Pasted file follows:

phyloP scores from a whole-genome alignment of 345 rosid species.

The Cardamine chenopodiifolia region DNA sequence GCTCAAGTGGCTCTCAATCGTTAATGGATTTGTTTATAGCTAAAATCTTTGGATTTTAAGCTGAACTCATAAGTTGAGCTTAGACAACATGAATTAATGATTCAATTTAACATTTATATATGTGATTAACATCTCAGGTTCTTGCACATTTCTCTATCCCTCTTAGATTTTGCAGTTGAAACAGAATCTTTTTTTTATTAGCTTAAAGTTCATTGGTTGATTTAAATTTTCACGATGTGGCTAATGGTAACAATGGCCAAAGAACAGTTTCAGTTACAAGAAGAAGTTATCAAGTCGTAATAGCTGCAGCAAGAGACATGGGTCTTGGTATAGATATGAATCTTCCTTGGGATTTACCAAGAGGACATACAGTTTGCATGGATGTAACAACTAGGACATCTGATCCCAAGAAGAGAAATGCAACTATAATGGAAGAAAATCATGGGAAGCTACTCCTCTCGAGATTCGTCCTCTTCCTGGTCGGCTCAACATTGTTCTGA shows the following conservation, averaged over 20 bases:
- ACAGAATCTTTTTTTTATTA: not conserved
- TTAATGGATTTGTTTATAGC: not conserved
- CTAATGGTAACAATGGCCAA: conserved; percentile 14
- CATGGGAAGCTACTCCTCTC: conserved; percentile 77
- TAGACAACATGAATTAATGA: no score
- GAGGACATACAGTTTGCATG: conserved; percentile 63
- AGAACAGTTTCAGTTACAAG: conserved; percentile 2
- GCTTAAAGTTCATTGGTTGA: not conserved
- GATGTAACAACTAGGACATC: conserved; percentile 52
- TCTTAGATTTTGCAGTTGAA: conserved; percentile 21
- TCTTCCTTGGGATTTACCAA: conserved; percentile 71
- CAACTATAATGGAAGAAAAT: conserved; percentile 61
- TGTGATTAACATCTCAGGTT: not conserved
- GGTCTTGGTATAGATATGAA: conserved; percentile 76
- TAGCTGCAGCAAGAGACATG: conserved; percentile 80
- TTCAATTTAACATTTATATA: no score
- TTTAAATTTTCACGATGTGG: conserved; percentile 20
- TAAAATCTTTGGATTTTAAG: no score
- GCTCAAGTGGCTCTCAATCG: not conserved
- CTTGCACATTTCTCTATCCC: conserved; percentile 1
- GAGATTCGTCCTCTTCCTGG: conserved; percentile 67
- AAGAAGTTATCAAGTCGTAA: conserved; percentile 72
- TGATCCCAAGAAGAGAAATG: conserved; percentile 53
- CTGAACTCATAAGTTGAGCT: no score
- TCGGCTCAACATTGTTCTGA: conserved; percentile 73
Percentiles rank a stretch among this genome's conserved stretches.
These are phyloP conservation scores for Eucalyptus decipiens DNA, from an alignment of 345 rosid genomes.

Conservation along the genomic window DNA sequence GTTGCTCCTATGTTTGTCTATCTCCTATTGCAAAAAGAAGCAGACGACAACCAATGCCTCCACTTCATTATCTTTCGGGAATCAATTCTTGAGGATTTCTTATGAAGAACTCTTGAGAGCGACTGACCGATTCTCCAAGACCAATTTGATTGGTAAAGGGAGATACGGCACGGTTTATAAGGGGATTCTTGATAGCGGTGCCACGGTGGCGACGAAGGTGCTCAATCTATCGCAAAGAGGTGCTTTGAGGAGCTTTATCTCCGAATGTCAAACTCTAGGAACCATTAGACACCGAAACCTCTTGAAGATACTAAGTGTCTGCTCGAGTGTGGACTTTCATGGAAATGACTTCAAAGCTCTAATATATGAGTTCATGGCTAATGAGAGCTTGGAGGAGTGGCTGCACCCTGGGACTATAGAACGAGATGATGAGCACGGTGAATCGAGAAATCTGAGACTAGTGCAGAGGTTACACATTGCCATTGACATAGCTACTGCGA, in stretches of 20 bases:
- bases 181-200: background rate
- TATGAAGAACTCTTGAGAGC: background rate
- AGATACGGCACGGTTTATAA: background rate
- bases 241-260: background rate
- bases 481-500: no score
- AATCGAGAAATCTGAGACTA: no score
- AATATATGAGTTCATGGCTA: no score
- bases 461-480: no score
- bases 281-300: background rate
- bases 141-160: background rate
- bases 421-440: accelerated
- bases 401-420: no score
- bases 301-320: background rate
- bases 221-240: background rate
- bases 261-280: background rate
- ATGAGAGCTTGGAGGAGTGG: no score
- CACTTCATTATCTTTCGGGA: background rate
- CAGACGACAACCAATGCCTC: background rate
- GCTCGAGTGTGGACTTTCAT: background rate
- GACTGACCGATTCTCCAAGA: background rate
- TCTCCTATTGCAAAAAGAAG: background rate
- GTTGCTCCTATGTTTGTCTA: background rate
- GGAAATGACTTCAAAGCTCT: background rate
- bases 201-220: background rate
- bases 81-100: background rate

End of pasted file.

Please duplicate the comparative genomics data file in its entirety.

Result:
phyloP scores from a whole-genome alignment of 345 rosid species.

The Cardamine chenopodiifolia region DNA sequence GCTCAAGTGGCTCTCAATCGTTAATGGATTTGTTTATAGCTAAAATCTTTGGATTTTAAGCTGAACTCATAAGTTGAGCTTAGACAACATGAATTAATGATTCAATTTAACATTTATATATGTGATTAACATCTCAGGTTCTTGCACATTTCTCTATCCCTCTTAGATTTTGCAGTTGAAACAGAATCTTTTTTTTATTAGCTTAAAGTTCATTGGTTGATTTAAATTTTCACGATGTGGCTAATGGTAACAATGGCCAAAGAACAGTTTCAGTTACAAGAAGAAGTTATCAAGTCGTAATAGCTGCAGCAAGAGACATGGGTCTTGGTATAGATATGAATCTTCCTTGGGATTTACCAAGAGGACATACAGTTTGCATGGATGTAACAACTAGGACATCTGATCCCAAGAAGAGAAATGCAACTATAATGGAAGAAAATCATGGGAAGCTACTCCTCTCGAGATTCGTCCTCTTCCTGGTCGGCTCAACATTGTTCTGA shows the following conservation, averaged over 20 bases:
- ACAGAATCTTTTTTTTATTA: not conserved
- TTAATGGATTTGTTTATAGC: not conserved
- CTAATGGTAACAATGGCCAA: conserved; percentile 14
- CATGGGAAGCTACTCCTCTC: conserved; percentile 77
- TAGACAACATGAATTAATGA: no score
- GAGGACATACAGTTTGCATG: conserved; percentile 63
- AGAACAGTTTCAGTTACAAG: conserved; percentile 2
- GCTTAAAGTTCATTGGTTGA: not conserved
- GATGTAACAACTAGGACATC: conserved; percentile 52
- TCTTAGATTTTGCAGTTGAA: conserved; percentile 21
- TCTTCCTTGGGATTTACCAA: conserved; percentile 71
- CAACTATAATGGAAGAAAAT: conserved; percentile 61
- TGTGATTAACATCTCAGGTT: not conserved
- GGTCTTGGTATAGATATGAA: conserved; percentile 76
- TAGCTGCAGCAAGAGACATG: conserved; percentile 80
- TTCAATTTAACATTTATATA: no score
- TTTAAATTTTCACGATGTGG: conserved; percentile 20
- TAAAATCTTTGGATTTTAAG: no score
- GCTCAAGTGGCTCTCAATCG: not conserved
- CTTGCACATTTCTCTATCCC: conserved; percentile 1
- GAGATTCGTCCTCTTCCTGG: conserved; percentile 67
- AAGAAGTTATCAAGTCGTAA: conserved; percentile 72
- TGATCCCAAGAAGAGAAATG: conserved; percentile 53
- CTGAACTCATAAGTTGAGCT: no score
- TCGGCTCAACATTGTTCTGA: conserved; percentile 73
Percentiles rank a stretch among this genome's conserved stretches.
These are phyloP conservation scores for Eucalyptus decipiens DNA, from an alignment of 345 rosid genomes.

Conservation along the genomic window DNA sequence GTTGCTCCTATGTTTGTCTATCTCCTATTGCAAAAAGAAGCAGACGACAACCAATGCCTCCACTTCATTATCTTTCGGGAATCAATTCTTGAGGATTTCTTATGAAGAACTCTTGAGAGCGACTGACCGATTCTCCAAGACCAATTTGATTGGTAAAGGGAGATACGGCACGGTTTATAAGGGGATTCTTGATAGCGGTGCCACGGTGGCGACGAAGGTGCTCAATCTATCGCAAAGAGGTGCTTTGAGGAGCTTTATCTCCGAATGTCAAACTCTAGGAACCATTAGACACCGAAACCTCTTGAAGATACTAAGTGTCTGCTCGAGTGTGGACTTTCATGGAAATGACTTCAAAGCTCTAATATATGAGTTCATGGCTAATGAGAGCTTGGAGGAGTGGCTGCACCCTGGGACTATAGAACGAGATGATGAGCACGGTGAATCGAGAAATCTGAGACTAGTGCAGAGGTTACACATTGCCATTGACATAGCTACTGCGA, in stretches of 20 bases:
- bases 181-200: background rate
- TATGAAGAACTCTTGAGAGC: background rate
- AGATACGGCACGGTTTATAA: background rate
- bases 241-260: background rate
- bases 481-500: no score
- AATCGAGAAATCTGAGACTA: no score
- AATATATGAGTTCATGGCTA: no score
- bases 461-480: no score
- bases 281-300: background rate
- bases 141-160: background rate
- bases 421-440: accelerated
- bases 401-420: no score
- bases 301-320: background rate
- bases 221-240: background rate
- bases 261-280: background rate
- ATGAGAGCTTGGAGGAGTGG: no score
- CACTTCATTATCTTTCGGGA: background rate
- CAGACGACAACCAATGCCTC: background rate
- GCTCGAGTGTGGACTTTCAT: background rate
- GACTGACCGATTCTCCAAGA: background rate
- TCTCCTATTGCAAAAAGAAG: background rate
- GTTGCTCCTATGTTTGTCTA: background rate
- GGAAATGACTTCAAAGCTCT: background rate
- bases 201-220: background rate
- bases 81-100: background rate